Coffee in the New World

Coffee was first introduced to the Pomeroon Region, then named Nova Zeelandia, by Dutch Settlers in the early 18th Century. The coffee plants, originally from Yemen, were brought to the Coast of South America from the famous Hortus Botanicus Nursery in Amsterdam, via Java, Indonesia, and eventually distributed throughout South America. Actually, Colombia’s famous coffee industry was started with seeds carried there by a traveler from Pomeroon.

Coffee grown by Dutch Settlers was of the Caffea Arabica cultivar named Typica. Arabica coffee and its cultivars are preferred over other varieties because of their enhanced aromas and taste and occupies 70% of the world market. Pomeroon coffee’s introduction in 1721, makes it the oldest in the New World.

Coffee in Guyana

When one thinks of fine coffee, the Countries of Brazil, Columbia, Ethiopia, Guatemala and other Central American Countries among others, come to mind. For such coffee of the Caffea Arabica variety, the fineness comes from its aroma and taste.

However, if we were to time-travel back to the early 19th Century, the Country British Guiana would have been associated with fine coffee. Then, British Guiana was one of the largest exporters of coffee in the world. For example, in 1810, British Guiana exported over 22 million pounds of coffee. By comparison, Brazil in 1800 exported only 1,720 pounds and even twenty years later in 1820, its coffee exports at 12.9 million pounds could not match the peak level of British Guiana’s coffee exports.

So what happened to Guyana’s coffee industry? Due to low yields from planting this cultivar on low-elevation plains (it better adapts to higher elevations as the mountain sides of Ethiopia, where it was discovered), high labor costs in British Guiana and low coffee world prices, coffee estates switched to sugar cultivation, a much more rewarding crop for the Planters. Coffee production was relegated to the Pomeroon River where sugar was never an option given the small-sized Grants there. Almost three centuries after it was introduced to the Country, Pomeroon remains the only bastion of coffee production in Guyana. In 2008, the last year surveys were done, the production of coffee cherries in the Pomeroon stood at 590 metric tons.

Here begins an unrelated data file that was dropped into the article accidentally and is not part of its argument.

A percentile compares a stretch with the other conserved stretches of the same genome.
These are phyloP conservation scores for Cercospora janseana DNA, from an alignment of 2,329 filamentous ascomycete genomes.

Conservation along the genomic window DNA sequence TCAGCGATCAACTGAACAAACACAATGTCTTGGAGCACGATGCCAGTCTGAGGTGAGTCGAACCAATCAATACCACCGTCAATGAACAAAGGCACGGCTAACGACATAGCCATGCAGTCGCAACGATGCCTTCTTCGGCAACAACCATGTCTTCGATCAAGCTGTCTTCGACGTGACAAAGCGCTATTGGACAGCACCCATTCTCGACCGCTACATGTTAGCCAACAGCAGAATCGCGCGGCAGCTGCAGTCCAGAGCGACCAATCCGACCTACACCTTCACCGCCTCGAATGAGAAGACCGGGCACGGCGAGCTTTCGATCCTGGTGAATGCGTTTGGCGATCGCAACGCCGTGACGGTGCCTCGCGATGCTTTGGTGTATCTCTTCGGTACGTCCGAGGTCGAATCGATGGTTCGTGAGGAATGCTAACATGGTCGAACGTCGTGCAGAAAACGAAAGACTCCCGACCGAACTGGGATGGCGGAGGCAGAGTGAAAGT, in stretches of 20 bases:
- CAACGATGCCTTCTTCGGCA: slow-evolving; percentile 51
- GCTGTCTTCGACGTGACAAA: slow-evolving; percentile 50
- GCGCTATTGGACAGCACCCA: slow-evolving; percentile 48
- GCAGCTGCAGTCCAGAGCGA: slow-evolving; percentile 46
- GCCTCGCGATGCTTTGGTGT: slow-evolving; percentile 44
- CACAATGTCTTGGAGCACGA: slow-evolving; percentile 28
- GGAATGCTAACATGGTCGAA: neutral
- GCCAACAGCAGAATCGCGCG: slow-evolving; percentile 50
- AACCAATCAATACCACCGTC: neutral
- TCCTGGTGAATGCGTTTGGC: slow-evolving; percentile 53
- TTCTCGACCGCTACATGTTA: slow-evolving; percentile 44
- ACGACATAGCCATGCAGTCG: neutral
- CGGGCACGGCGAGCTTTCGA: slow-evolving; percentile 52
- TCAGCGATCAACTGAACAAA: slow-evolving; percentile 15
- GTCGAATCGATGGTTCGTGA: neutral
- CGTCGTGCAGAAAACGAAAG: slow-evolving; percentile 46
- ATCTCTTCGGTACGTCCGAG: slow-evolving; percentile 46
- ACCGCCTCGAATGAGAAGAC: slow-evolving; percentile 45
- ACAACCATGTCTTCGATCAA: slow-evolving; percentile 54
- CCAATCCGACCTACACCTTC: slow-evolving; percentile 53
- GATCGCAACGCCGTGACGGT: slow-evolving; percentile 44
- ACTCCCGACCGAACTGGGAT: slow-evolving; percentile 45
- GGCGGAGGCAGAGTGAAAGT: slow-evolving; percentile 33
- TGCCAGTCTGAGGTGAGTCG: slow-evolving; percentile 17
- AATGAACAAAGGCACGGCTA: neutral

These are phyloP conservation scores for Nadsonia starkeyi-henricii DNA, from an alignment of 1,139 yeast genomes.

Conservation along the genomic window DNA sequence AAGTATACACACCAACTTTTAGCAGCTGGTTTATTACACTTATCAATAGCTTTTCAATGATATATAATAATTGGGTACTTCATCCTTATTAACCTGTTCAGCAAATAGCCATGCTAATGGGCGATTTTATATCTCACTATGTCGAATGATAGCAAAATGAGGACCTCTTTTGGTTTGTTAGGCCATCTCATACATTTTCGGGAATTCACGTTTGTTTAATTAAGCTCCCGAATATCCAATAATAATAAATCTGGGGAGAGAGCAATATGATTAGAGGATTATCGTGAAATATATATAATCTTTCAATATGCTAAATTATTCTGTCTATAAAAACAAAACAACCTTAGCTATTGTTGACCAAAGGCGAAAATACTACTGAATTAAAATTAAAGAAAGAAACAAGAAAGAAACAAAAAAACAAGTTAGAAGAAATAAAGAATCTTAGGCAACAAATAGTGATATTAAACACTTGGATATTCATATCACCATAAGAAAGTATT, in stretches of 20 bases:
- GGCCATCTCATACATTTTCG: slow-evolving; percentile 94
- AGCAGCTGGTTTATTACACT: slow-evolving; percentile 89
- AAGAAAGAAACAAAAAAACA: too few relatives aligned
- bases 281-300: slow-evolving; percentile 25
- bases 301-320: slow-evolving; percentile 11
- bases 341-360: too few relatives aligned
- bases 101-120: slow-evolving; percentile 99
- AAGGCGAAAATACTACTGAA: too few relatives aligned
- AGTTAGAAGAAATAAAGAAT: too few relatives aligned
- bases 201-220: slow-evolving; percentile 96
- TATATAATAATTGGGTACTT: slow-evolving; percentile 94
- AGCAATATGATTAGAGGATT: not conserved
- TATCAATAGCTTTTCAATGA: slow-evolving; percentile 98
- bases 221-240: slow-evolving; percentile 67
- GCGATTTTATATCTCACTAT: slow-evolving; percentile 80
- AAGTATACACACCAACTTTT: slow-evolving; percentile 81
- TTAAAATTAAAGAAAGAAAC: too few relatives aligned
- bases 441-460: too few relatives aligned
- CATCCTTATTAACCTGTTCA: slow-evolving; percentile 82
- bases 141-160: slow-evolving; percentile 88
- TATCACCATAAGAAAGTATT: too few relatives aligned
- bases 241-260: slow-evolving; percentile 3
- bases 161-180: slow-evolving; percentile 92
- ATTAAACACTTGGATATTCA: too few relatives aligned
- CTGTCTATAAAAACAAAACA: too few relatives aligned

Pomeroon Coffee

But unlike coffee giants Brazil and Colombia, which have over the years experimented with mutations of the original varieties brough here (Bourbon and Typica) for purposes of limiting susceptibility to plant diseases, Pomeroon has stayed true to Typica.

In so doing, Pomeroon coffee is closer to the original Arabica variety from Yemen. The end result is a product that is the purest in Guyana, roasted with advanced profiling technology and ground to international aggregation specifications.

As is expected with any plant, growing in a different environment to what it’s accustomed, it adapts to its new environment. Pomeroon coffee no longer resembles Typica. It produces a much larger cherry and bean than it originated with, similar to what happened to Typica in Maragogipe, Brazil. There, Typica naturally evolved into a large bean and scientists determined that these changes were significant enough to form a new cultivar, “Maragogipe”.

Pomeroon cultivar had a similar evolution. In May 2017, a genotyping (DNA) test was done on coffee green beans from Pomeroon by the FDA Lab in Maryland, USA by scientist Dr. Dapeng Zhang. APFI is now working with Dr. Zhang and a Lab in Costa Rica, where DNA profiles of coffee are stored, to identify the evolved cultivar. Although Pomeroon coffee beans have similar characteristics to that of Maragogipe, it is hope that the cultivar is distinct enough to be branded as a new cultivar named “Pomeroon”.
How is APC processed? The least costly is the “dry” method used by many countries of drying the cherries and hulling (removing the dried covering shell consisting the exocarp, mesocarp and endocarp). This method compromises superior taste for lower costs. Since APC is a premium coffee, it uses the “wet” method comprising washing (removing defective cherries), pulping (removing the thick exocarp and mesocarp), fermenting (removing mucilage covering the parchment), drying, and finally hulling (removing the endocarp or shell). It is costly but is necessary for great taste and aroma.

The resulting green beans from the wet process is then roasted to the required profile in a computer controlled roaster, ground and packaged in three-layered (PET/PE/AL) air-tight sachets with one-way air valves and with tin-ties for proper storage after opening. Coffee has an indefinite life when stored in an airtight environment.